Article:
Law professor Turley shreds proposed gag order on Trump from Special Counsel Smith

 September 20, 2023

Special Counsel Jack Smith, in his prosecution of former President Donald Trump over his post-2020 election challenges, has requested that an ostensibly "narrowly tailored" gag order be imposed on the high-profile defendant.

Yet, according to law professor Jonathan Turley, Smith's proposed gag order is "anything but 'narrowly tailored'" and instead would serve to effectively and nearly completely silence the leading GOP presidential candidate amid the 2024 election cycle, the Western Journal reported.

Further, it will lend additional credence to the belief already held by a majority of Americans that this and other criminal prosecutions of the former president are politically motivated and intended to damage Trump's chances of winning re-election next year.

Special Counsel seeks gag order against Trump, attorneys

In a 19-page motion filed Friday, Special Counsel Smith asked District Judge Tanya Chutkan to impose a "narrowly tailored" gag order that "restricts certain prejudicial extrajudicial statements" from former President Trump.

The prosecutors argued that Trump has a history of spreading "disinformation" and disparaging his opponents, and wrote, "The defendant is now attempting to do the same thing in this criminal case -- to undermine confidence in the criminal justice system and prejudice the jury pool through disparaging and inflammatory attacks on the citizens of this District, the Court, prosecutors, and prospective witnesses."

After providing numerous examples of Trump's "inflammatory and misleading" statements -- many of which are little more than his First Amendment-protected opinions and beliefs -- that they claimed would improperly influence a jury pool or intimidate other parties to the case, the prosecutors put forward their demands for a gag order to silence the former president.

That proposed order "would include (a) statements regarding the identity, testimony, or credibility of prospective witnesses; and (b) statements about
any party, witness, attorney, court personnel, or potential jurors that are disparaging and inflammatory, or intimidating."

In addition, the Special Counsel's team also asked the court to extend the proposed gag order to Trump's attorneys as well as to limit the defense team's ability to survey prospective jurors in the jury pool for the purpose of determining bias and prejudice against the defendant in seeking a change of venue out of Washington D.C.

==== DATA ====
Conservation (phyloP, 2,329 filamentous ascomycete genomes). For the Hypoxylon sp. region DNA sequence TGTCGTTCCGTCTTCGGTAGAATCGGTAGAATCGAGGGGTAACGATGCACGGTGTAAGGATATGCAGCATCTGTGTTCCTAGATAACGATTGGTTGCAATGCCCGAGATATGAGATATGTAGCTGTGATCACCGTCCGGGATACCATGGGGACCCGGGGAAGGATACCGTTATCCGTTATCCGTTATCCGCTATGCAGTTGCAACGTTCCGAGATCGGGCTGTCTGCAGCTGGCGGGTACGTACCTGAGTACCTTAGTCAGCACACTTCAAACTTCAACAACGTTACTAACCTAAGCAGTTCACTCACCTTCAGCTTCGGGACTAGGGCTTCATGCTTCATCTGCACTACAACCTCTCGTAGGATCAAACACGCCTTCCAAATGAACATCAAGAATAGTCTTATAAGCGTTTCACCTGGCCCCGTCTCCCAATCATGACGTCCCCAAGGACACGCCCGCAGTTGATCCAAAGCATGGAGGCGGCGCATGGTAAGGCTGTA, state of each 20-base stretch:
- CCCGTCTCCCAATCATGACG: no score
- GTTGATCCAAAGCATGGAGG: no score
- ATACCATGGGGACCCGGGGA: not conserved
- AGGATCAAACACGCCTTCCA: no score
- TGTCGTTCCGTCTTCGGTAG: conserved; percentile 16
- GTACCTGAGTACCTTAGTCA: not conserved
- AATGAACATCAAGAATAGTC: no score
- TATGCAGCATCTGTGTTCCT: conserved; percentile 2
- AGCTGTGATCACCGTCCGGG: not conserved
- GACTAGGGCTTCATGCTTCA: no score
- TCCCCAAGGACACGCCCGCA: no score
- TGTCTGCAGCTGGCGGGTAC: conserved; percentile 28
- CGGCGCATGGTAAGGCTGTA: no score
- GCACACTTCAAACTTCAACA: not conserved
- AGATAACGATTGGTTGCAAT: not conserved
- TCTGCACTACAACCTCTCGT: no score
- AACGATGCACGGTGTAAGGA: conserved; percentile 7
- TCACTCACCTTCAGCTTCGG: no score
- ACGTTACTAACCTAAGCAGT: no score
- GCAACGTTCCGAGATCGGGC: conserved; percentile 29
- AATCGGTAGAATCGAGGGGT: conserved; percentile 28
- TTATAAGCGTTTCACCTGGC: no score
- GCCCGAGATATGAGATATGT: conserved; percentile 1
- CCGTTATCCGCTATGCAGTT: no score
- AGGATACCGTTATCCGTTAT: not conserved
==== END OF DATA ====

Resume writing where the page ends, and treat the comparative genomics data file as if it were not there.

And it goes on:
Gag order would unfairly silence leading presidential candidate during an election

In the view of constitutional law professor Jonathan Turley, as explained in a blog post, this proposed gag order from Special Counsel Smith is "neither narrow nor wise," as it would serve to "sharply limit the ability of former President Donald Trump to publicly discuss the evidence and allegations in a case that is now at the center of the presidential campaign."

"I have long criticized Trump’s inflammatory comments over these cases, but Smith’s solution veers dangerously into core political speech in the middle of a presidential election," Turley wrote. "Ironically, Smith’s move will likely be seen as reinforcing Trump’s claim of intentional election interference by the Biden Administration."

He further wrote, "This motion, however, would impose substantial limits on a national political debate and begs the question of whether the court is failing to balance the rivaling constitutional interests in this unprecedented situation."

"One of the top issues in this presidential campaign is Trump’s insistence that the Justice Department and the criminal justice system have been weaponized by Democrats. He was running on that issue even before the four separate criminal cases were filed against him in Florida, Georgia, New York, and Washington, D.C.," Turley said to denote how Smith's motion only helped to bolster Trump's argument in that regard.

Motion bolsters majority belief that Trump indictments are politically motivated

Professor Turley pointed to a Quinnipiac poll from June which found that 62% of Americans believed the criminal indictments against Trump are motivated by politics rather than the law, and wrote, "Under Smith’s proposed motion, almost everyone (including Biden) will be able to discuss this case but Trump himself. Disparaging criticism of Smith or key accusers could land Trump in jail under an ambiguous standard. That is a rather hard standard to respect when you are alleging that Smith is part of a politically motivated hit job."

He further argued that the jury pool would already be influenced by blanket media coverage of Trump's legal woes, that Trump has a right to publicly defend himself from accusations, and that he also must be allowed to speak freely in addressing the alleged bias against him of prosecutors, the judge, and potential jurors.

" A free people [claim] their rights, as derived from the laws of nature."
Thomas Jefferson
© 2015 - 2024 Conservative Institute. All Rights Reserved.